If you ever worked in the USA you may have been lucky enough to of had the opportunity to contribute to a 401K retirement account. Your contributions are pre-tax and your employer is able to make contributions on your behalf as part of your compensation package. Each individual employee can contribute up to $16,500 per year. Participants who are at least 50 years old can contribute an extra $5,500 per year. While the money is invested in your account it can grow tax free. All in all, a very robust retirement planning tool. The problem comes when you leave your old company, or maybe even emigrate abroad (to somewhere like Japan). If your company permits, you can leave your 401k account with their custodian. If not, you can roll the account over into an IRA with another custodian. The last option would be to cash out the account and pay the taxes and penalties for an early surrender. Whenever possible, by far the best option is the rollover IRA.
Can I Contribute To My 401K From Japan?
Techincally, yes. As long as you are still under the employ of your US employer. If not, you should consider contributing to an IRA account. For those earning below 97,600 USD p.a, or 195,200 USD p.a as a couple you should be taking advantage of the Foreign Earned Income Exclusion (FEIE) which means that you pay zero US tax on those earnings. There is a caveat however, and that is that if you do not have any US taxable income, you are unable to contribute to US specific tax privileged accounts like IRA’s. For those excluding all of their overseas income, and those maxing out their annual tax privileged contributions (401k: 18,000 USD p.a, IRA: 5,500 p.a or 6,500 USD p.a for the over 50’s) then you should look to set up a standard brokerage account or investment platform to make your money work, and just pay taxes on the gains made there.
Why Should I Rollover My Old 401K Account?
If you are now overseas and unable to contribute to your old 401K account you should consider dusting it off and making sure that everything is in order, to ensure that it will grow with you into later life. The “rollover” procedure simply takes funds which have up until now been categorized as “401k” monies and relabels them “IRA” monies. There are a number of benefits for completing the procedure.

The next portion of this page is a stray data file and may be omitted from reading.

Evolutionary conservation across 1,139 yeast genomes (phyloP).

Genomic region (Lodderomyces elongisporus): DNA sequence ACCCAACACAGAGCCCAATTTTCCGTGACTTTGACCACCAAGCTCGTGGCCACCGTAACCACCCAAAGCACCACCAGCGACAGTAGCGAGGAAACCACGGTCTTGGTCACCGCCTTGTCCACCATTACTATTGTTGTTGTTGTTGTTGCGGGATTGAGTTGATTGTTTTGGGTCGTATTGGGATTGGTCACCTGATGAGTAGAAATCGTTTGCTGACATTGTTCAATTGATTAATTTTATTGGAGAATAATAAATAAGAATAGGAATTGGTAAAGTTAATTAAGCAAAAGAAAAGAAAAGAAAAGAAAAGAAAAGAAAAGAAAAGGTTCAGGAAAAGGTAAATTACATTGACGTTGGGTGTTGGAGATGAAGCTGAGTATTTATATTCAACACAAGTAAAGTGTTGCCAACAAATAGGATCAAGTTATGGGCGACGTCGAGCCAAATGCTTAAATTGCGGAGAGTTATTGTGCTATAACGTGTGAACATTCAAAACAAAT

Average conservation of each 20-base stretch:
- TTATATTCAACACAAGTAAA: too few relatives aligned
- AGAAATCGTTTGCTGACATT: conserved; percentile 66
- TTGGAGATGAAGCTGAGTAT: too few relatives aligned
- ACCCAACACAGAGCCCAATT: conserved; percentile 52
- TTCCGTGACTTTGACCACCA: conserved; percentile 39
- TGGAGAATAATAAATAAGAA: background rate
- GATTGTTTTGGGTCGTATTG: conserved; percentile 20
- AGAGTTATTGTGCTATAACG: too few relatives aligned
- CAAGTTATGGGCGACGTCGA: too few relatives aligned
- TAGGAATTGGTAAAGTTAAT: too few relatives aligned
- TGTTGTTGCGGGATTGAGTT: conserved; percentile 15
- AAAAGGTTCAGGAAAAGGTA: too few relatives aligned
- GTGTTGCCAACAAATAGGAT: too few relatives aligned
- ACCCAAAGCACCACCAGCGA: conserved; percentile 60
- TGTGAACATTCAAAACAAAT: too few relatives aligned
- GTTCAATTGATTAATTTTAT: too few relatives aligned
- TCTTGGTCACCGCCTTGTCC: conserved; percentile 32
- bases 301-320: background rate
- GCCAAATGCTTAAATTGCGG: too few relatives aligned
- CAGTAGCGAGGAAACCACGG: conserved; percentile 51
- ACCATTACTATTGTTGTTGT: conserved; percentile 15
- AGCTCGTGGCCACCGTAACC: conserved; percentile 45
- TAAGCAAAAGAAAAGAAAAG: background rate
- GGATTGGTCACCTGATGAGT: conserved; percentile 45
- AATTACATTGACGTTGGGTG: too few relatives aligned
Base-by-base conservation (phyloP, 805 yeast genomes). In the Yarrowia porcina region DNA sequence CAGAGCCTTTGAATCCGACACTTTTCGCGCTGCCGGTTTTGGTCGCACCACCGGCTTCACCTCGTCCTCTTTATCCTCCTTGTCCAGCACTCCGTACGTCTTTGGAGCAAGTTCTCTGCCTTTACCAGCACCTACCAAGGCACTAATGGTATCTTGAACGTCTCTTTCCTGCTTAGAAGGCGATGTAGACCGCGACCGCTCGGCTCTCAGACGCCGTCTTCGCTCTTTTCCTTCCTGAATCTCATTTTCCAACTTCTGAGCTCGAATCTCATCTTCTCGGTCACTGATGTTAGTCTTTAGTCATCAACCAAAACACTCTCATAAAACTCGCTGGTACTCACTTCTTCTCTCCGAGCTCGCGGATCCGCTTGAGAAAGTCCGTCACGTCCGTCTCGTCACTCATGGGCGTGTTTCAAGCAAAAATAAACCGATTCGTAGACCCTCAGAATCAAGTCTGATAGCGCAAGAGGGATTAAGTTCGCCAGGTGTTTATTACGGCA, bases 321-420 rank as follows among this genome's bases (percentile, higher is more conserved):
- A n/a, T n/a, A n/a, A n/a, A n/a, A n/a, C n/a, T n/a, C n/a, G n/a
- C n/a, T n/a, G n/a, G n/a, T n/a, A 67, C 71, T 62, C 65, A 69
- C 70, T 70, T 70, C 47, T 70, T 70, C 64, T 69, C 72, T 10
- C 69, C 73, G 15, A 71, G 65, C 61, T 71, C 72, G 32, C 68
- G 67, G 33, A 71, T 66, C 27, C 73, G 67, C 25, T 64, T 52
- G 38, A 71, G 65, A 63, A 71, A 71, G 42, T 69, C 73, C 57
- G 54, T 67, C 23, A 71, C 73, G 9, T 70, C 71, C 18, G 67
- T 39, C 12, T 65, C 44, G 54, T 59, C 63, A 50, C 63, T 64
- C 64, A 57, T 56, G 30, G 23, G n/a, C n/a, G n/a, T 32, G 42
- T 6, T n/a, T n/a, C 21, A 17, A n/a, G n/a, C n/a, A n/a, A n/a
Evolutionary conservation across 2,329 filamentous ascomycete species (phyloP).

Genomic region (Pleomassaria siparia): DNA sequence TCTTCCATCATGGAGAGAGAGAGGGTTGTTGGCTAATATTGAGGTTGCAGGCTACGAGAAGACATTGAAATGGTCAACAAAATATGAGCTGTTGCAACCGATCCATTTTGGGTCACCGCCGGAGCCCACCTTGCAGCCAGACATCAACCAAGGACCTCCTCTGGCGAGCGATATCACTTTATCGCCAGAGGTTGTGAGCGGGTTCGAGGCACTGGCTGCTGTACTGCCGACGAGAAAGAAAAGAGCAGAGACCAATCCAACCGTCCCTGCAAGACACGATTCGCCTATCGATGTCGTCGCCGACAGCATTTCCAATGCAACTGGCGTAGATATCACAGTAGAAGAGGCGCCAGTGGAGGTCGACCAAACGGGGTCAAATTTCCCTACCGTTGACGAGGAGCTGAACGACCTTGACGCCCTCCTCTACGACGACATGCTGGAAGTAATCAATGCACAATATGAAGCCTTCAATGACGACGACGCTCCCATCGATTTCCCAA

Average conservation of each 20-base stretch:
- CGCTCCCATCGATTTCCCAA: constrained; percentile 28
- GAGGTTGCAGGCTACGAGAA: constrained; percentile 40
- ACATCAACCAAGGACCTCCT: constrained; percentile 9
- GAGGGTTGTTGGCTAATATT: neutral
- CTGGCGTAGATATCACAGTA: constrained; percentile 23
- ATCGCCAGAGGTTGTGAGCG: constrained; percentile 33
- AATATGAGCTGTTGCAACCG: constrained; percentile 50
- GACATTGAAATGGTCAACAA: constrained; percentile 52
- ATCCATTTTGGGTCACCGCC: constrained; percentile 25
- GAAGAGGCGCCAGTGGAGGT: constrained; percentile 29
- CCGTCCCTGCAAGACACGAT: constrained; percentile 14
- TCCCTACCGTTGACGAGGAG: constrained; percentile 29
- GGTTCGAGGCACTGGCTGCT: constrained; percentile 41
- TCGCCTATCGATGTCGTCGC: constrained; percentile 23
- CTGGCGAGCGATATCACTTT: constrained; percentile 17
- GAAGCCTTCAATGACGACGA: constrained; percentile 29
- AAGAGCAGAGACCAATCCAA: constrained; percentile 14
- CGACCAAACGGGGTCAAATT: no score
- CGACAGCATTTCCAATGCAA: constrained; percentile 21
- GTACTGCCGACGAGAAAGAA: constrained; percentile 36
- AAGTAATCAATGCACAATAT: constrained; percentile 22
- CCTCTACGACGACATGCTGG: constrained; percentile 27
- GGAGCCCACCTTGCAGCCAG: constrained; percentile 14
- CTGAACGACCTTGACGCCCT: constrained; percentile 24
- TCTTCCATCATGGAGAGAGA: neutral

1) It Doesn’t Cost Anything
Everybody loves “free”. Luckily, the reclassification of your account does not cost anything. Realistically, you will need to be working with a new custodian or advisor and they will likely want to be paid for their services. The transfer procedure itself however is a simple one and the benefits of making the switch will likely outweigh the other potential costs of having your money managed by professionals. For most people who write off their old 401K’s for dead and never think to re-acquaint themselves with the investments contained, let alone manage them, the change from disinterested to pro-active is sure to produce dividends in the long run.
2) More Investments
It is likely that your current choice of investments is limited to a list of mutual funds. IRA‘s are able to access most types of investments; including ETF‘s and single stocks. Not only does this mean that your advisor will be able to create a better portfolio, it also means that you’ll be paying less in fees owing to the fact that ETF’s are on average 1/3rd of the cost of Mutual Funds. This, alongside the fact that it costs institutions less to manage IRA accounts than it does 401K accounts (owing to regulatory requirements), means that you pay less and your money works more.
3) More Efficient Estate Planning
When you die, your 401K balance will be paid out as a lump sump to your beneficiaries, which is extremely tax-ineffecient and can result in some eye-watering tax bills. IRA accounts can be paid out over time to potentially lessen the tax cost, or even allow your beneficiary to roll your IRA account over into their own.
4) Continue To Save
You can continue to make annual contributions to your IRA account moving forward (albeit with a modest annual contribution limit of 5,500 USD p.a). That said, if you were to save 5,500 USD p.a for 20 years, and your account was to grow at 7% p.a (which is less than the historical average CAGR of the S&P500) then your IRA contributions would bank you a total of 225.475 USD at the end. Not bad.
5) You Can Borrow Money…From Yourself
There is ordinarily a penalty for early withdrawals from your tax-privileged retirement accounts. This is fair when you consider that the tax-break on the growth is given on the condition that you use the funds to take care of yourself in old age. There are however two scenarios in which the government will allow you to “cash-in” early.
1) You can pay for tuition at an IRS approved college for a family member
2) You can use 10,000 USD of your IRA funds to pay for your first home. If your spouse also has account you can access 20,000 USD for a downpayment and/or closing costs.
The best thing about this is that unlike a 401K loan, the funds do not have to be paid back. Because of this you’ll require extra discipline to get back on the retirement savings track later on; if you don’t you will end up like the millions of people who fail to ever create substantial retirement funds and end up being dependent on the government in old age. Your house probably wont pay the bills for you. You’ll have to hope that your university graduate child is still feeling grateful all those years later…
[ Sources ]
– IRS: Individual Retirement Accounts
– IRS: The Taxation of Foreign Pension and Annuity Distributions
– Deloitte; Tax planning for US individuals living abroad—2016